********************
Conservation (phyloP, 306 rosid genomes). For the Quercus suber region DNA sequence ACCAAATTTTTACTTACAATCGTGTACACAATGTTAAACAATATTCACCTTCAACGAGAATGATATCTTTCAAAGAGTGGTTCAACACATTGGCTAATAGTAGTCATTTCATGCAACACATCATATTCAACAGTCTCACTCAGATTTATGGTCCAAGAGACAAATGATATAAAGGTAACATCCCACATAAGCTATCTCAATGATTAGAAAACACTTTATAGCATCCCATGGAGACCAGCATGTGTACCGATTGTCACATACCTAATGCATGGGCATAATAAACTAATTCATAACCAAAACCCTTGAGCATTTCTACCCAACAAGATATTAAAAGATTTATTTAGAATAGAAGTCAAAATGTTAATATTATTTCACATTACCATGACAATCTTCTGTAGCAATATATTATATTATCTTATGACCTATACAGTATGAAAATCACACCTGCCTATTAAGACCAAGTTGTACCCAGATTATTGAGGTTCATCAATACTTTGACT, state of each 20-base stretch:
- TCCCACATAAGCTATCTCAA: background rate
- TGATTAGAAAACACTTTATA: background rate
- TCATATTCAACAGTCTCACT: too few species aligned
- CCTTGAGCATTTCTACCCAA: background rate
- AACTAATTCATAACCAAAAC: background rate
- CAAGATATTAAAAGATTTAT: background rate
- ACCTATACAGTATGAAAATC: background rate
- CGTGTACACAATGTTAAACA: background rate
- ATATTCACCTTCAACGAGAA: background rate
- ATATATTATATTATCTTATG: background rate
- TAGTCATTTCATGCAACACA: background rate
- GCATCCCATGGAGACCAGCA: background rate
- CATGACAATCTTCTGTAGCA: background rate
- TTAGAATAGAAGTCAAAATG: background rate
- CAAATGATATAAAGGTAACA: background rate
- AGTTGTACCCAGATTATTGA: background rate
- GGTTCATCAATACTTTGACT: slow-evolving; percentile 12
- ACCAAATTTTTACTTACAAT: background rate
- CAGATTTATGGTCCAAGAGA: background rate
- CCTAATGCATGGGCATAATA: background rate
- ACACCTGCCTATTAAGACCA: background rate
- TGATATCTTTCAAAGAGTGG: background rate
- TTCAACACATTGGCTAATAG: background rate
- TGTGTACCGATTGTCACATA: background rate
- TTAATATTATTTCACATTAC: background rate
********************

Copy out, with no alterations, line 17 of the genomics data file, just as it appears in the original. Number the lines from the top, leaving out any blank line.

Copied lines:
- AGTTGTACCCAGATTATTGA: background rate